Effingham Unveils New Sculpture
EFFINGHAM — The self-guided Sculpture on the Avenues has been expanded by one in Effingham, with the unveiling of another piece of bronze art work on Monday morning.
It's called, “Best Friends.”
Mayor Jeff Bloemker spoke to the small crowd who came out to see the latest addition to the collection of permanent artwork. It joins 29 others, some which are on loan to the city, some are privately owned and others are permanent fixtures.
“The arts are something small, gritty Midwestern towns are typically not known for,” he said. “But, once in awhile, some Midwestern towns surprise even the metropolitan pundits.”
This small bronze sculpture features a little boy and a little girl, seated on a bench, reading together. It joins two others on the City Hall property — “Flame of Hope” and “Balancing Boy & Joy.”
Bloemker explained the Sculpture on the Avenues was developed nearly 20 years ago by former Mayor Bob Utz and the Effingham Committee for the Arts. It is a self-guided tour of many sculptures and artwork throughout downtown, starting at City Hall.
“Pablo Picasso said the purpose of art is washing the dust of daily life off our souls,” Bloemker said while kicking off the unveiling.
Located on the west side of City Hall, “Best Friends” is a part of the Randolph Rose Collection, said Jodi Thoele, director of tourism in Effingham.
The city paid $4,550 plus $455 for shipping, which was paid out of the tourism fund, said Todd Hull, economic development director.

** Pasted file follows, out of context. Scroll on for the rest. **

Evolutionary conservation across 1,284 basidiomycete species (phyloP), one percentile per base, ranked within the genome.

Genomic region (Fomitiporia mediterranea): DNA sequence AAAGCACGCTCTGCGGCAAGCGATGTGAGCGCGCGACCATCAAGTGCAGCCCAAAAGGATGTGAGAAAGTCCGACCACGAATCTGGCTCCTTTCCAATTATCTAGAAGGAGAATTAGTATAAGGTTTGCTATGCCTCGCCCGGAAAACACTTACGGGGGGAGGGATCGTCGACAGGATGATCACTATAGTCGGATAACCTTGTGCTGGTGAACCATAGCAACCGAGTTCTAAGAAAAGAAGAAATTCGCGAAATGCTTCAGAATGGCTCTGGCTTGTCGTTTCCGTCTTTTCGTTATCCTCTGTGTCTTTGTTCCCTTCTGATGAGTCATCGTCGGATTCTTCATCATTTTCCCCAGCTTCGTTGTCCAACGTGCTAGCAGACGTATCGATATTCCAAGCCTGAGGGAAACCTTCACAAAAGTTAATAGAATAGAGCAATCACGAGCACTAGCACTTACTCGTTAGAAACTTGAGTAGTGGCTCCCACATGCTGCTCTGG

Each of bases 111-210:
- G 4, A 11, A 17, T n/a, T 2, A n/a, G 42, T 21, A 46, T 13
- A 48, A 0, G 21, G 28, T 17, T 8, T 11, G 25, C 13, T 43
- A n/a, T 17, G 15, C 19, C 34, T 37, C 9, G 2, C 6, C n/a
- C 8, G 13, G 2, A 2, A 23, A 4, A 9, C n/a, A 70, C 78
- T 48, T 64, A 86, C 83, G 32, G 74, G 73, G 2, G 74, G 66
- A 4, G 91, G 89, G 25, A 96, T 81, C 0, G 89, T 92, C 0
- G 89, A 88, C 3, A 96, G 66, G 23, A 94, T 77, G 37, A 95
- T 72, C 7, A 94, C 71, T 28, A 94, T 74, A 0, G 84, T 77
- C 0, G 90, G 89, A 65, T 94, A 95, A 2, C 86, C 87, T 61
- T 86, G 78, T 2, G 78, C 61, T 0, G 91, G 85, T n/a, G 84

The artist, based in Yonkers, New York, wrote on his Website that the boy and girl sitting and reading on a bench is a favorite among parents, grandparents, teachers and more.
“Since 1972, the Randolph Rose Collection has grown from a small family business to one of the largest design resources, with a passion for creating and designing the highest quality bronze sculptures," Thoele wrote in a press release.
The mayor said this newest piece of the Randolph Rose Collection “is a very good and appropriate complement to City Hall's other bronze sculpture, 'Balancing Boy and Joy,' which is positioned on the northwest corner of the lawn.”
Thoele said aside from those pieces owned by the city, many pieces on the tour are available for sale. In the past few years, several of the stained-glass sculptures have been sold. The tourism office puts potential buyers in contact with the artists, if they express interest.
Dawn Schabbing can be reached at firstname.lastname@example.org or 217-347-7151, ext. 138.